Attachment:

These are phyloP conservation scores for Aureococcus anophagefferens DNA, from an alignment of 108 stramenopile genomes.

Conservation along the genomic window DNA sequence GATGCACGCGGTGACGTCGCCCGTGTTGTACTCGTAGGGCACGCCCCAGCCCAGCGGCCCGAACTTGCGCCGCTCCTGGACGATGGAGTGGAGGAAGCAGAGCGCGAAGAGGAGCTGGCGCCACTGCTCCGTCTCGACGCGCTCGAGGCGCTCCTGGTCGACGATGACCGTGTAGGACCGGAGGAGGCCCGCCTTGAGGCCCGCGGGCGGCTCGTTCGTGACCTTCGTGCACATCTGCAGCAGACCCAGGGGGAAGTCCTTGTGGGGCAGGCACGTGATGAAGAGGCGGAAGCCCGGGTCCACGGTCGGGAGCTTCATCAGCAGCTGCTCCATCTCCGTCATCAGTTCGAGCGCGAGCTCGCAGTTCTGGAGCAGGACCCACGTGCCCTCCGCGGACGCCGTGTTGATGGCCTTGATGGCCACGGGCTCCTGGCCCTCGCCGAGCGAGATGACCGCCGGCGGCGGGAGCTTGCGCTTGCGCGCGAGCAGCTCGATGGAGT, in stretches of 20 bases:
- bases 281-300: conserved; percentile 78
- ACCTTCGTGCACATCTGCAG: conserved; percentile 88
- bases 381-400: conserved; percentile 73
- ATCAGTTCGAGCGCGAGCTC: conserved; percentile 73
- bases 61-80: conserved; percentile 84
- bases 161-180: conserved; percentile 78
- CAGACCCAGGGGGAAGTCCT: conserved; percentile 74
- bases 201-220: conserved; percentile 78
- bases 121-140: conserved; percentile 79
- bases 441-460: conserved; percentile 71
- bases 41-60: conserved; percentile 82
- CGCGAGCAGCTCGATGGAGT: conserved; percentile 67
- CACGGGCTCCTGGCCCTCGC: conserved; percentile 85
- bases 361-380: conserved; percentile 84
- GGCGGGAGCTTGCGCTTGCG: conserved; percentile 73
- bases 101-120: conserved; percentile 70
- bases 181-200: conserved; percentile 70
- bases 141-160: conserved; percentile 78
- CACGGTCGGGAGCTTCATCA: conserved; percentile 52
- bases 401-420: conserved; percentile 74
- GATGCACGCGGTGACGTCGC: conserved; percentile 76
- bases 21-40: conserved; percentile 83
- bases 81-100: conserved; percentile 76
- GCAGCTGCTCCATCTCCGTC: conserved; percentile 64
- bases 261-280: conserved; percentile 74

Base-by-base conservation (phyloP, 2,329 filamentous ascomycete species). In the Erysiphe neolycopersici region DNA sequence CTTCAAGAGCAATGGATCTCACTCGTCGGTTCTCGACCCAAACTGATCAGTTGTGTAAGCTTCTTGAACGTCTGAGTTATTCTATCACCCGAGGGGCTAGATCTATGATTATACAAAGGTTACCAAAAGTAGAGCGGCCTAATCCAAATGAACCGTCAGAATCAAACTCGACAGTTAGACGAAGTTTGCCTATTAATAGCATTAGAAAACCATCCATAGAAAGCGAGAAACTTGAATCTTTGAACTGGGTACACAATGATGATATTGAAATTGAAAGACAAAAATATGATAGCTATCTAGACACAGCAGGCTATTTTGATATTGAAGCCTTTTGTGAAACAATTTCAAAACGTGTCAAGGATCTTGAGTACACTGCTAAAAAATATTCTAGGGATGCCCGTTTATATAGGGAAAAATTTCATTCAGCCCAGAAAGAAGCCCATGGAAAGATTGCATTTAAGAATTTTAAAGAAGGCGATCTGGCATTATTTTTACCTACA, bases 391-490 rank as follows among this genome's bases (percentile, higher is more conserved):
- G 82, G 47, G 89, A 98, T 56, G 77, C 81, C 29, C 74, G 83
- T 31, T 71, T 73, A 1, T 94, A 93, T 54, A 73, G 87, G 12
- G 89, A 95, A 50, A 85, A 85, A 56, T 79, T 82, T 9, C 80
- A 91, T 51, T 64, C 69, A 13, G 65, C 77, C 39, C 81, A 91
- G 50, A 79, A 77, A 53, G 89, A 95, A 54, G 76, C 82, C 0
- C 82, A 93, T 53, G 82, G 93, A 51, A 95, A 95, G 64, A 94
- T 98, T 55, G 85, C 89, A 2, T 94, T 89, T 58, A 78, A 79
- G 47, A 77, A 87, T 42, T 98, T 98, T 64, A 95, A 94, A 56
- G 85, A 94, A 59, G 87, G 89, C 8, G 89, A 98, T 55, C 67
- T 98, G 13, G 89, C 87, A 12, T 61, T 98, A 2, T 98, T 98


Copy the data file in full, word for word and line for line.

These are phyloP conservation scores for Aureococcus anophagefferens DNA, from an alignment of 108 stramenopile genomes.

Conservation along the genomic window DNA sequence GATGCACGCGGTGACGTCGCCCGTGTTGTACTCGTAGGGCACGCCCCAGCCCAGCGGCCCGAACTTGCGCCGCTCCTGGACGATGGAGTGGAGGAAGCAGAGCGCGAAGAGGAGCTGGCGCCACTGCTCCGTCTCGACGCGCTCGAGGCGCTCCTGGTCGACGATGACCGTGTAGGACCGGAGGAGGCCCGCCTTGAGGCCCGCGGGCGGCTCGTTCGTGACCTTCGTGCACATCTGCAGCAGACCCAGGGGGAAGTCCTTGTGGGGCAGGCACGTGATGAAGAGGCGGAAGCCCGGGTCCACGGTCGGGAGCTTCATCAGCAGCTGCTCCATCTCCGTCATCAGTTCGAGCGCGAGCTCGCAGTTCTGGAGCAGGACCCACGTGCCCTCCGCGGACGCCGTGTTGATGGCCTTGATGGCCACGGGCTCCTGGCCCTCGCCGAGCGAGATGACCGCCGGCGGCGGGAGCTTGCGCTTGCGCGCGAGCAGCTCGATGGAGT, in stretches of 20 bases:
- bases 281-300: conserved; percentile 78
- ACCTTCGTGCACATCTGCAG: conserved; percentile 88
- bases 381-400: conserved; percentile 73
- ATCAGTTCGAGCGCGAGCTC: conserved; percentile 73
- bases 61-80: conserved; percentile 84
- bases 161-180: conserved; percentile 78
- CAGACCCAGGGGGAAGTCCT: conserved; percentile 74
- bases 201-220: conserved; percentile 78
- bases 121-140: conserved; percentile 79
- bases 441-460: conserved; percentile 71
- bases 41-60: conserved; percentile 82
- CGCGAGCAGCTCGATGGAGT: conserved; percentile 67
- CACGGGCTCCTGGCCCTCGC: conserved; percentile 85
- bases 361-380: conserved; percentile 84
- GGCGGGAGCTTGCGCTTGCG: conserved; percentile 73
- bases 101-120: conserved; percentile 70
- bases 181-200: conserved; percentile 70
- bases 141-160: conserved; percentile 78
- CACGGTCGGGAGCTTCATCA: conserved; percentile 52
- bases 401-420: conserved; percentile 74
- GATGCACGCGGTGACGTCGC: conserved; percentile 76
- bases 21-40: conserved; percentile 83
- bases 81-100: conserved; percentile 76
- GCAGCTGCTCCATCTCCGTC: conserved; percentile 64
- bases 261-280: conserved; percentile 74

Base-by-base conservation (phyloP, 2,329 filamentous ascomycete species). In the Erysiphe neolycopersici region DNA sequence CTTCAAGAGCAATGGATCTCACTCGTCGGTTCTCGACCCAAACTGATCAGTTGTGTAAGCTTCTTGAACGTCTGAGTTATTCTATCACCCGAGGGGCTAGATCTATGATTATACAAAGGTTACCAAAAGTAGAGCGGCCTAATCCAAATGAACCGTCAGAATCAAACTCGACAGTTAGACGAAGTTTGCCTATTAATAGCATTAGAAAACCATCCATAGAAAGCGAGAAACTTGAATCTTTGAACTGGGTACACAATGATGATATTGAAATTGAAAGACAAAAATATGATAGCTATCTAGACACAGCAGGCTATTTTGATATTGAAGCCTTTTGTGAAACAATTTCAAAACGTGTCAAGGATCTTGAGTACACTGCTAAAAAATATTCTAGGGATGCCCGTTTATATAGGGAAAAATTTCATTCAGCCCAGAAAGAAGCCCATGGAAAGATTGCATTTAAGAATTTTAAAGAAGGCGATCTGGCATTATTTTTACCTACA, bases 391-490 rank as follows among this genome's bases (percentile, higher is more conserved):
- G 82, G 47, G 89, A 98, T 56, G 77, C 81, C 29, C 74, G 83
- T 31, T 71, T 73, A 1, T 94, A 93, T 54, A 73, G 87, G 12
- G 89, A 95, A 50, A 85, A 85, A 56, T 79, T 82, T 9, C 80
- A 91, T 51, T 64, C 69, A 13, G 65, C 77, C 39, C 81, A 91
- G 50, A 79, A 77, A 53, G 89, A 95, A 54, G 76, C 82, C 0
- C 82, A 93, T 53, G 82, G 93, A 51, A 95, A 95, G 64, A 94
- T 98, T 55, G 85, C 89, A 2, T 94, T 89, T 58, A 78, A 79
- G 47, A 77, A 87, T 42, T 98, T 98, T 64, A 95, A 94, A 56
- G 85, A 94, A 59, G 87, G 89, C 8, G 89, A 98, T 55, C 67
- T 98, G 13, G 89, C 87, A 12, T 61, T 98, A 2, T 98, T 98